Something that Twitter rookies always wonder is What should I tweet about? I even know some people who haven’t tried Twitter simply because that question has paralyzed their efforts. Taryn and Desiree reminded the audience that Twitter is just a way to start conversations and really is no different from starting a conversation at a bar or a networking event. You listen a bit to what folks are talking about and jump in when you can with what you have to contribute.  You can make connections through Twitter by simply starting conversations with people tweeting about things you’re interested in, conversations that can sometimes lead to business opportunities.

While we can use Twitter to promote our writing that shouldn’t be all we do.  With that bar conversation model in mind, remember that no one likes to talk to the person who won’t shut up about herself. Your Twitter posts shouldn’t have that “Look at how cool I am!” vibe. Instead focus on others. What information can you share? How can you help others find the contacts they need? This may seem counterintuitive but it will pay off in the long run. In that same vein, they added that the best way to increase traffic and comments on your own blog is to comment on other blogs and feature other bloggers on your site.

Taryn and Desiree then gave a session on brand building. In addition to recommending that we all purchase the web domain for our name and use it as a landing page with links to our blogs, Twitter accounts, Facebook accounts, etc., they also discussed things I’d never considered. You are your brand, they stressed, which means your physical appearance is essentially your logo. This sounded scary at first, but not so much after they explained. Basically you need some simple signature. Desiree, for example, has on a stylish necklace in every photo on her websites and therefore always sports one when she’s networking or at speaking events. Taryn usually wears something pink to match the dominant color of her website.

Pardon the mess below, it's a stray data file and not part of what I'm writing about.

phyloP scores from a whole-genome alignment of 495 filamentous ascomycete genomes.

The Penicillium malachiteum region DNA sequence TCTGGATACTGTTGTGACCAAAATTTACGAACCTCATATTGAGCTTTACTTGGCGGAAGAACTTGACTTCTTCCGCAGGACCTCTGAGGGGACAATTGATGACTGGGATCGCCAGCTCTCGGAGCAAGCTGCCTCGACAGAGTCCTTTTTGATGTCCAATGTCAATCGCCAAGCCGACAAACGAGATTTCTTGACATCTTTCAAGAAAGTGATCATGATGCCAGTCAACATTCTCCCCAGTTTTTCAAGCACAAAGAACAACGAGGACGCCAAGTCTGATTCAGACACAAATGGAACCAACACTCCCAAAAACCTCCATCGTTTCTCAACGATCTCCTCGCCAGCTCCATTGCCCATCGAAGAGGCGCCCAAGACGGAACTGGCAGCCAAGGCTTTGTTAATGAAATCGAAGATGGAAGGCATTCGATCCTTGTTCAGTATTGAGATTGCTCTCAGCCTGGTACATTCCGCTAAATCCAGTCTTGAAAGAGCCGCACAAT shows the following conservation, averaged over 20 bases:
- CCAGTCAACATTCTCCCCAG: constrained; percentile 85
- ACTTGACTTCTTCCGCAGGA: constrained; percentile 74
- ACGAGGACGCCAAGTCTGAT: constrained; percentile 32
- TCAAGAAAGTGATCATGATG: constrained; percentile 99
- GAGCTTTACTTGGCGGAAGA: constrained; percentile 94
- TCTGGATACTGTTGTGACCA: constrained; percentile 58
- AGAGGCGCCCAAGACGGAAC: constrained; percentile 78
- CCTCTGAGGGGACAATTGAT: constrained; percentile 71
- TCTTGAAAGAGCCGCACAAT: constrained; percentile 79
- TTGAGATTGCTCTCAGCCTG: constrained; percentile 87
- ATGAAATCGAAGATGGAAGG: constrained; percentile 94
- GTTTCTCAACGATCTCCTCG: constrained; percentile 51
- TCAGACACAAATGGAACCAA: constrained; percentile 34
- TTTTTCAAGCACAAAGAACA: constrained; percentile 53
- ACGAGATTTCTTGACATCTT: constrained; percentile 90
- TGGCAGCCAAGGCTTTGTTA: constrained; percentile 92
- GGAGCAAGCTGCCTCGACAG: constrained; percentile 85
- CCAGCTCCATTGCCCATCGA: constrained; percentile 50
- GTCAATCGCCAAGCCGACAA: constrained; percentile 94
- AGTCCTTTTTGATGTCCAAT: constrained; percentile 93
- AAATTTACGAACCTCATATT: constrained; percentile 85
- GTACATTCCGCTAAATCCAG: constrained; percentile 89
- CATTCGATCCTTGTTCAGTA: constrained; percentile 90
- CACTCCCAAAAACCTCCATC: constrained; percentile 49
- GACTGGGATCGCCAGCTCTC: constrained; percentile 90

So I got to thinking: what could be my signature? My husband is community manager for an advertising agency and I instantly knew what his signature would be: his tie. He’s known for wearing colorful and stylish ties and he wears a tie to work every single day even on Fridays when his co-workers are sporting jeans. But I had no idea what my signature could be. 

When I told my husband that I had to sit and think about this, he actually laughed at me. It didn’t take me too long, though. In between sessions I kept meeting women who would come up to me and say, “You’re WriteousBabe!” which is my Twitter handle and the name I use for the blog I write for skrit.com.  “Yeah, that’s me,” I’d say. Then they’d say, “I knew it was you as soon as I saw the hair.”

Of course! My big curly coif is my signature! Ironically, as I type this I’m rocking straight hair, which I do only about three times a year. But don’t worry, I’ll be sure to bring back the curls before my next networking event. 

Tuesday, June 14, 2011

Why I No Longer Want to Be a Champion

The second day of the skirt! Creative Conference began with breakout sessions (that is after a delicious breakfast prepared by the wait staff at the W Hotel Midtown). I attended a session called Desperately Seeking Musings, in which, ironically, speaker Michelle Goss taught us it’s not very effective to desperately seek inspiration. And she has a point. Think about it: when you’re facing writer’s block and you’re sitting there staring at a blank page or blank screen, does it ever help to keep telling yourself, Try harder, try harder? Of course it doesn’t.

What Goss explained is that to truly unlock our creativity in a way that it becomes a way to live and not just a thing to do we must change our life perspective.

We have four choices:

1. The victim. She believes life is happening to her, that it’s a mystery over which she has no control.  She says things like “Why does this always happen to me?”